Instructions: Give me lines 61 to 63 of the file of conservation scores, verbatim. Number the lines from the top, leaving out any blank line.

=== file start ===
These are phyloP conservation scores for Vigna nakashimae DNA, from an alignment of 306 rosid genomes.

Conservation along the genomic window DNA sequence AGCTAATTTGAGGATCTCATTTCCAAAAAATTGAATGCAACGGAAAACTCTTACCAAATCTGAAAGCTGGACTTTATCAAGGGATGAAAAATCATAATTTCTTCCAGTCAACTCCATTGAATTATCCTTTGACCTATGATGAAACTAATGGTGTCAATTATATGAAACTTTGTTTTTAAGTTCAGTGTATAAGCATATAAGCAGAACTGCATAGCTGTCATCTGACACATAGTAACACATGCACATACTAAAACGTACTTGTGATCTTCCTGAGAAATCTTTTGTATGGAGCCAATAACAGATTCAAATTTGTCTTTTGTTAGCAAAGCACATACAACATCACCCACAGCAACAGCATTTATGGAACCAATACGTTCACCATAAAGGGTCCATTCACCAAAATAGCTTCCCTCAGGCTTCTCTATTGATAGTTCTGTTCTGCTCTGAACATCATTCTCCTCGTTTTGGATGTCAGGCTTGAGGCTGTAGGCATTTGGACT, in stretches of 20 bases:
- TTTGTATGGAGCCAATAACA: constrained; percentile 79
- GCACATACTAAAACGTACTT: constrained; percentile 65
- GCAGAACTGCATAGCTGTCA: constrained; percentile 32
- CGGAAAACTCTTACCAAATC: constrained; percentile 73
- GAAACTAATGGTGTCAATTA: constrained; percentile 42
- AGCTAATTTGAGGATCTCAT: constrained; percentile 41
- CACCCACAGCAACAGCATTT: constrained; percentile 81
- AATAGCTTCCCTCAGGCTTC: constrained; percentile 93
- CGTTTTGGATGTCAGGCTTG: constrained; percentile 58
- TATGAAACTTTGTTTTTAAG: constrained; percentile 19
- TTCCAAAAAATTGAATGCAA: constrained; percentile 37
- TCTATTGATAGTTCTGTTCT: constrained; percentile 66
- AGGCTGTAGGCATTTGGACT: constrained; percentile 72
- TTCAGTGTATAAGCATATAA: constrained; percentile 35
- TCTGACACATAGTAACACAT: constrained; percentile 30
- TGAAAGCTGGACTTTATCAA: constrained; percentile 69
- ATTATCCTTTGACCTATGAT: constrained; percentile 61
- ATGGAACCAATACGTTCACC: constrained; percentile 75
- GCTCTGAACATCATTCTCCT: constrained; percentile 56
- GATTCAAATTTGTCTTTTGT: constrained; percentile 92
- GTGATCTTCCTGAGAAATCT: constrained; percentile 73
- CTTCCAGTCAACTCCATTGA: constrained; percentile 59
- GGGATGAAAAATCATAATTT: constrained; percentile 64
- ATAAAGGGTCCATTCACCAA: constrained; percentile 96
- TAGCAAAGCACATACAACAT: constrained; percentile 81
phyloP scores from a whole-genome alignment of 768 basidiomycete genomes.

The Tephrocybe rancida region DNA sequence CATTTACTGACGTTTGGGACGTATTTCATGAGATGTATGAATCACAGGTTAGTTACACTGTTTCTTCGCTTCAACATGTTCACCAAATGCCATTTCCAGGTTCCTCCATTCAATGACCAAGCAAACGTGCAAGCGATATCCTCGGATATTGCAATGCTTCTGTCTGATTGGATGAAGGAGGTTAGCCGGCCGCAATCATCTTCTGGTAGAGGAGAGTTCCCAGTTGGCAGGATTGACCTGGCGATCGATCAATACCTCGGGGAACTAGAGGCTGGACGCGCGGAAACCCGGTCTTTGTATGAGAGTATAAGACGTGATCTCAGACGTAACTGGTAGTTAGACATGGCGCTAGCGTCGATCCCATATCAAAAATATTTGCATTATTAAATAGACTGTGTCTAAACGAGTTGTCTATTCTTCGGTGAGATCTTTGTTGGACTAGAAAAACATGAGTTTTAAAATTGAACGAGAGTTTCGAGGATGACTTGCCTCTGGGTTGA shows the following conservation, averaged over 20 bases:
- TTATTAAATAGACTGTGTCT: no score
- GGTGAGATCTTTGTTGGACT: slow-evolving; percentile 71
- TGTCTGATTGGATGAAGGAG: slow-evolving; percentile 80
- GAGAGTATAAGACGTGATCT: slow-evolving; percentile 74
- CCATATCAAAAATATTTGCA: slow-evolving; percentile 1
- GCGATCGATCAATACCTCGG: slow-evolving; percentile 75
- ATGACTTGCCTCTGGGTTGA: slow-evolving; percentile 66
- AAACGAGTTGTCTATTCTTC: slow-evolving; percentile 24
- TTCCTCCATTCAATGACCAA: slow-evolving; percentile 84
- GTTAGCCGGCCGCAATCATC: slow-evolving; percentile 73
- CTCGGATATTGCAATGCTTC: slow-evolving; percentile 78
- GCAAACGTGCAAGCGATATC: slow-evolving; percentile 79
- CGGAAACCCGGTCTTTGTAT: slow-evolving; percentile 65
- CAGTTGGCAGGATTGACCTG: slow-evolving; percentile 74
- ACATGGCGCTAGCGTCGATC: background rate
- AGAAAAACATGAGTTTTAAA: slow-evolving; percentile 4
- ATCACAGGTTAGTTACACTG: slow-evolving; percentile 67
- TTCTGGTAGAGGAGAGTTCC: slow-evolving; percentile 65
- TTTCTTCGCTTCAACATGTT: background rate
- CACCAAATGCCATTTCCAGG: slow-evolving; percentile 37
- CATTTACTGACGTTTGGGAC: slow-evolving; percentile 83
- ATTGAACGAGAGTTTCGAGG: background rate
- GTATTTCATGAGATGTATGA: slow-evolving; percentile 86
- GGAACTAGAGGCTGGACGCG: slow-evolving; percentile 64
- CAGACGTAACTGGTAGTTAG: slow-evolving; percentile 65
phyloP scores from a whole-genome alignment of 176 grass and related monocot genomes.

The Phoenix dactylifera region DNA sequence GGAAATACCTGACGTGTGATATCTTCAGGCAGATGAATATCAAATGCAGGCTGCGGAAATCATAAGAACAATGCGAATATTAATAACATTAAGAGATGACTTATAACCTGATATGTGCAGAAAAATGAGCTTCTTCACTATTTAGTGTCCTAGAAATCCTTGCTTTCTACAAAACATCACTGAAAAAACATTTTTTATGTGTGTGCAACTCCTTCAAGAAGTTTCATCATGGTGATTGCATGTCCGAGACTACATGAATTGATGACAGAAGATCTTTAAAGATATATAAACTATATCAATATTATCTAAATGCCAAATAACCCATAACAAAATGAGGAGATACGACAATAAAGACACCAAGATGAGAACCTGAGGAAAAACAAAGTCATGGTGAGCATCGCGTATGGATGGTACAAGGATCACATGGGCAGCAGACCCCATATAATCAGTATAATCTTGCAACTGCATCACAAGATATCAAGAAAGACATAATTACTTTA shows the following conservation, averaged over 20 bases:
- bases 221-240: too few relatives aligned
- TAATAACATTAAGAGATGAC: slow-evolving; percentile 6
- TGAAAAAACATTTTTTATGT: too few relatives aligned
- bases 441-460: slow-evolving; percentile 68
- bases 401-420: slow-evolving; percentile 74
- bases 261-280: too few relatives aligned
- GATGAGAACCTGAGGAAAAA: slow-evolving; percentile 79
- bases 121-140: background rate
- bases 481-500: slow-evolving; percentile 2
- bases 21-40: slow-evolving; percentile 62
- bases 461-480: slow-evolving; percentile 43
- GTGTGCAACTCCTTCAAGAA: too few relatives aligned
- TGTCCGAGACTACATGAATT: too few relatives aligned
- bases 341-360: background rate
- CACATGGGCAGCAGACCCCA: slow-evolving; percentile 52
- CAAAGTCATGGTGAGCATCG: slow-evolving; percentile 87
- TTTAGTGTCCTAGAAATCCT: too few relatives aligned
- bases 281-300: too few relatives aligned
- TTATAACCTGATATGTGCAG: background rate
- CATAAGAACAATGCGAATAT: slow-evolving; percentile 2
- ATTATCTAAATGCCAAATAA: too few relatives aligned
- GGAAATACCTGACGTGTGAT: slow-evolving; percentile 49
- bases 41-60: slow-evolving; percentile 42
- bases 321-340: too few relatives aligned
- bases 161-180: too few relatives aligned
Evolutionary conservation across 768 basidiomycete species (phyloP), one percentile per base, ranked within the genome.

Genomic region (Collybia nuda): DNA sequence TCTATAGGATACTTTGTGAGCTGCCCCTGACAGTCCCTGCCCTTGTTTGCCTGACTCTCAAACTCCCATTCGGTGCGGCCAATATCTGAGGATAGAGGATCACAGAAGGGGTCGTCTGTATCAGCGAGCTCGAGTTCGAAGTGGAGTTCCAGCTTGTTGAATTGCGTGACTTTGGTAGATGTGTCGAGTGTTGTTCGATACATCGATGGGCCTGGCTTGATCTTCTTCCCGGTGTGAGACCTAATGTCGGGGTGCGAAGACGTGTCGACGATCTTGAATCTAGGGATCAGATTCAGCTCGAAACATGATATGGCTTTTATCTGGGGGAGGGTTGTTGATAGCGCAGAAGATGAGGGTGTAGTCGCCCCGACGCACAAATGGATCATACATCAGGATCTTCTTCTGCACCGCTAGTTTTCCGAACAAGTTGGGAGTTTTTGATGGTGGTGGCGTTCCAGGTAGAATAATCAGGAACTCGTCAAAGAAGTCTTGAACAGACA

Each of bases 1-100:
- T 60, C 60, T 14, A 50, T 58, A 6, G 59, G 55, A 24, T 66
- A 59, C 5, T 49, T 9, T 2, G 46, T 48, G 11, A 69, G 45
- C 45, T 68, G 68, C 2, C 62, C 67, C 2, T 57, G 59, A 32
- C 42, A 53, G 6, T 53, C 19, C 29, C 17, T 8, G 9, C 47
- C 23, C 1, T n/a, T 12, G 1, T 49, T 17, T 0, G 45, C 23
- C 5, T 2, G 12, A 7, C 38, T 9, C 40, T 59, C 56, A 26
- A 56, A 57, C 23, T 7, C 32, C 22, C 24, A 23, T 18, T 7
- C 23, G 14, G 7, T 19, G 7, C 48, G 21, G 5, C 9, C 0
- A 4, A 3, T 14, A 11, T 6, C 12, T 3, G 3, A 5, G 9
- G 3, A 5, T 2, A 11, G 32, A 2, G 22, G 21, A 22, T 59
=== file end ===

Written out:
- bases 401-420: slow-evolving; percentile 74
- bases 261-280: too few relatives aligned
- GATGAGAACCTGAGGAAAAA: slow-evolving; percentile 79